Then I hear it. Where Prodigy sounds mostly intrusive, Novak stays harmonic. Prodigy expresses mostly discontent but Novak’s piece carries desire and passion. When the haunting vocals of Bojana Racic kick in, I’m sold and drift off into a lucid trance. I see caravans of camels towing Joseph off to oblivion; Cathy cry out for Heathcliff over the windy moors, and 47 Ronin weep in anguish over their dead Daimyo.
     “My music tells stories,” explains Novak helpfully. “Each one of my pieces has what I call a movie-moment; a harmonic climax that will absorb the listener and trigger visual images. In Hormon I use a Shamisen, a Japanese instrument - you can even hear the clash of swords - but the harmonies are still western.”

Chakra unfolds into something distinctively Arabian. “Do you think that Serbia’s 400 years of occupation by the Turks makes it easier for you to adopt Arabian sounds into your music?”
     “What? Which Turks?” he replies wildly. “No you’re wrong. I also don’t incorporate yodeling or the MacDonald’s theme song, unless of course I find them musically striking. I scrounge the global music scene for unusual sounds and musical oddities and incorporate them based on their musical merits.”

     “How come you’re not all over YouTube?” I ask. I tried to do some preliminary research but all I found were two songs that were uploaded years ago. “I made those when I was eighteen,” says Novak. “I’ve evolved since then. Now I tell stories and people should take their time to listen to them. They’re worth it, I can promise you that. I don’t want to create entertainment for bored people. Slow is better. Quick release gives you a quick but short career. I want my music to make a permanent mark. To stay there for years and years. I gave Chakra to one person and now it’s all over Belgrade, clubs and radio stations.”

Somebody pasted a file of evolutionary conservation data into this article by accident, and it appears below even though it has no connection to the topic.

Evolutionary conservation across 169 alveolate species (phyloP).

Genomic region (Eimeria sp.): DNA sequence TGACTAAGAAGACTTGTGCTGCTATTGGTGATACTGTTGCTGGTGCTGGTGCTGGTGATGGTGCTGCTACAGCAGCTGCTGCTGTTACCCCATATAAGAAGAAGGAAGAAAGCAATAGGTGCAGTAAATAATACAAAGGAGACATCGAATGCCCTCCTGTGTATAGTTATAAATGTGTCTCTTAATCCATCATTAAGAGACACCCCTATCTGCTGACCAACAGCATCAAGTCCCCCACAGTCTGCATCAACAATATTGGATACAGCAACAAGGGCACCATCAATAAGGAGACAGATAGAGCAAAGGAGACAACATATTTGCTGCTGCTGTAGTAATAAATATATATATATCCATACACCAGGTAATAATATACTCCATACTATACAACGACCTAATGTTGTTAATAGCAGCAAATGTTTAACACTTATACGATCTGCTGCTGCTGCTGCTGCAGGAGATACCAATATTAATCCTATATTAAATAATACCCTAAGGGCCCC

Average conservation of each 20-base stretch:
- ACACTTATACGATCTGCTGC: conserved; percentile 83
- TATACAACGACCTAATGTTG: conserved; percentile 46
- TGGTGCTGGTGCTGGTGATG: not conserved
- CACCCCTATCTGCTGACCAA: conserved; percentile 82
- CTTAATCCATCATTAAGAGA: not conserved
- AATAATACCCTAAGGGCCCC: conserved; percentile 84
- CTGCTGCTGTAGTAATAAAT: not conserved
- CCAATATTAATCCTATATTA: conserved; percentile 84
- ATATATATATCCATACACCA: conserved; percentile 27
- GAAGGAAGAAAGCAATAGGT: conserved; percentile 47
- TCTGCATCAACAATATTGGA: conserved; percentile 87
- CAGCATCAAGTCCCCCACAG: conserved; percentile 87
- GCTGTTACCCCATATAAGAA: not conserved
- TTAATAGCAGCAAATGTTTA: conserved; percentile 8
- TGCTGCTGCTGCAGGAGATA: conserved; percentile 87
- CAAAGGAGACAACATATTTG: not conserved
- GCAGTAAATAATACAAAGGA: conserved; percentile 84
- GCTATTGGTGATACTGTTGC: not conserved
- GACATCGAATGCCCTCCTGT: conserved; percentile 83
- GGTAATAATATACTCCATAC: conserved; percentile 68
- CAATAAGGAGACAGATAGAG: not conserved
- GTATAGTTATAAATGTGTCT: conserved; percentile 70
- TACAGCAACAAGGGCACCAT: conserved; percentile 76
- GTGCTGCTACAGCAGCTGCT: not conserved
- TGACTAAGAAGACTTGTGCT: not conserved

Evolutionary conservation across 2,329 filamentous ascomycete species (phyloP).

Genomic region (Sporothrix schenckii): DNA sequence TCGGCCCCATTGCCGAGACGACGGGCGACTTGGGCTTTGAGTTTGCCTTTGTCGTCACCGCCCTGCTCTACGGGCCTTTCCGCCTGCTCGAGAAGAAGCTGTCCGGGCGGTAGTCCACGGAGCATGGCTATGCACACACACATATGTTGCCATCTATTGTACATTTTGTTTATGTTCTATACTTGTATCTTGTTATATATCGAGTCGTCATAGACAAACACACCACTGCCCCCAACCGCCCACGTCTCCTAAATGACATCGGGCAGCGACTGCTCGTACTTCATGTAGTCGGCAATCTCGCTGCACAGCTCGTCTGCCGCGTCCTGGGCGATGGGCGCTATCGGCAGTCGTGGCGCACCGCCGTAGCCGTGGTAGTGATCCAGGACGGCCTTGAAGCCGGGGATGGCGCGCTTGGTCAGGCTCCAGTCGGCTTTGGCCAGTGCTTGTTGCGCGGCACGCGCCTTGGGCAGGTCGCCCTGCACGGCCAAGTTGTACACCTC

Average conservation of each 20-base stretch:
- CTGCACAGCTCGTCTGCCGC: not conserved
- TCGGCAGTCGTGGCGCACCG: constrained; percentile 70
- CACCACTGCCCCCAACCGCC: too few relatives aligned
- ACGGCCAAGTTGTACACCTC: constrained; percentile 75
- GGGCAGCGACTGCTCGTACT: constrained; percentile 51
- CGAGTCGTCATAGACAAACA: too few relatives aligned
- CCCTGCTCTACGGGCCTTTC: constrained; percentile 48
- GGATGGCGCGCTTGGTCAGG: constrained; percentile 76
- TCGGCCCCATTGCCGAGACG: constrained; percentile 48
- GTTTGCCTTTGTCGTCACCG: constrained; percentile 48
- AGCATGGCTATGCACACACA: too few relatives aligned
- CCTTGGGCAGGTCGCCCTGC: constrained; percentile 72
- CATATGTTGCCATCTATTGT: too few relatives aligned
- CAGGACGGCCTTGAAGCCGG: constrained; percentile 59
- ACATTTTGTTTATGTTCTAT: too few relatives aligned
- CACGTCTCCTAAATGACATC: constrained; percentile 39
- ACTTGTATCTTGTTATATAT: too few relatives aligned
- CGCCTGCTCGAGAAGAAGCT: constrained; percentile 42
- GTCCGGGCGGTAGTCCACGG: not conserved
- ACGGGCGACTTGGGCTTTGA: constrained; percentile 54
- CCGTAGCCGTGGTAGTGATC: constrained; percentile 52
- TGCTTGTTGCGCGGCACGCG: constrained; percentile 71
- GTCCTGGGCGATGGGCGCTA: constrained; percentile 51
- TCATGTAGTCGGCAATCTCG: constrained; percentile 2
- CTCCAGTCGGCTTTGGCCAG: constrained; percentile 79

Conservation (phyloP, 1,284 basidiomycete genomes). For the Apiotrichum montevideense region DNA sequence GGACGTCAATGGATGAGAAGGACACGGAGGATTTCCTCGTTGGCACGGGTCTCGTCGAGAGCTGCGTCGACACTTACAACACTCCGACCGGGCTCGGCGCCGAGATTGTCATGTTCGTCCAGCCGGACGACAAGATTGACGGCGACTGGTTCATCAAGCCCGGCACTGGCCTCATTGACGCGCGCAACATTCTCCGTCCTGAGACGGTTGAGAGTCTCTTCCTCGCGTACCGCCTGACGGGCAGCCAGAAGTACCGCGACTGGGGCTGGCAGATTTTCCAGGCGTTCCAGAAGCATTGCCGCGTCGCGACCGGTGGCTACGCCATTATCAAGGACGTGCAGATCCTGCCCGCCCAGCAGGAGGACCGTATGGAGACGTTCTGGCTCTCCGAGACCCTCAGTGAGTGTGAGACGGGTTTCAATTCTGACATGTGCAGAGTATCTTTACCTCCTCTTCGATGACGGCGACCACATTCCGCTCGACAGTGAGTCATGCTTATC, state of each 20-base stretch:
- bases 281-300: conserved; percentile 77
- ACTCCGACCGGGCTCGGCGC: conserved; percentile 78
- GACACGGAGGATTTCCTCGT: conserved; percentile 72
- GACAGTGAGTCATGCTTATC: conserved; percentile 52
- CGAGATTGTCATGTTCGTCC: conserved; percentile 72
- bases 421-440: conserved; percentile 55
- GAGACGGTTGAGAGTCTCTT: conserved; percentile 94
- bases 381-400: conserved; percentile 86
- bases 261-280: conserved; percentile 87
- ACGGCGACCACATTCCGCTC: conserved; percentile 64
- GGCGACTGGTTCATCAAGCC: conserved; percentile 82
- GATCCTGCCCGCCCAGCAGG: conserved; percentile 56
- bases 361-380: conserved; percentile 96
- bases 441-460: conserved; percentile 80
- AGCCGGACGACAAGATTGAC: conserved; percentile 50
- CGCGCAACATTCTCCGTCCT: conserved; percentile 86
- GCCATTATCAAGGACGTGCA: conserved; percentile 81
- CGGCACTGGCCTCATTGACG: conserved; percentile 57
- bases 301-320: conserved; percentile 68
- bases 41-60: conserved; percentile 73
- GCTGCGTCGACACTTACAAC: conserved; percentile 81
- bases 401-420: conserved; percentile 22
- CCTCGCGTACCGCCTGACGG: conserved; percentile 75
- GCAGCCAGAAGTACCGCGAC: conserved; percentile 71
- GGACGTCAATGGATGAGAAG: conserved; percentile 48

“But isn’t that the dream of every musician?”
     “There’s no money in publishing music. Money comes from live performances. The dream is to have people look for your music because they saw you perform live. We’re waiting for the right moment. We’re producing an album for Serbia release, but we‘re waiting until everything is just right. Launching a project such as this must be carefully planned. So that’s what we’re doing.”

     “Is the musical climate of Serbia receptive of your kind of music?”
Novak stares at the floor for a brief moment. I can see I hit a nerve. “The musical climate in Serbia is still maturing. We’re the only group in Serbia that performs this kind of music live. But we’ve done DJ performances in Croatia and all around Serbia, and live performances at festivals with LTJ Bukem and Roni Size, both phenomenal artists. Future performances are scheduled all over Europe. A record label from Belgrade named IndieRecords published a CD, named CCBit. Evidence contributed a number named Blato (Serbian for Dirt). But it’s real Dubstep,” he warns as he leans over and hits enter.

     “Aren’t you afraid that your right moment might never come?”
     “No-no,” laughs Novak. “The right moment is not something that comes falling from the sky. The right moment is something you create, just like a musical composition. I spend 60% of my day composing music and 40% communicating with publishers and festival boards. The right moment is when you’ve created a storm and then cut the ropes that tie you down.”

     “Who was that guy?” I mumble as I step out of the studio into the windy city. Ahead a grey Belgrade dons colors in the dawn. Behind me rises the basso drone of yet another Novak Askovic creation. I promise myself that before I’ll process my notes I’ll figure out exactly how I got this interview. Until I do, and probably after, I’ll live on in the realization that I’ve been moved like a pawn by a multifarious genius half my age.

Novak Askovic: composition, key boards, production, DJ
Srdjan Adamovic: production, DJ
Nenad Bradas: production , MC
Bojana Racic: vocals

Evidence on line:
My Space:


  1. Nice one my friend. I would like to add, that it's always a pleasure to play music with Novak, and hang out...

    Keep the funk alive.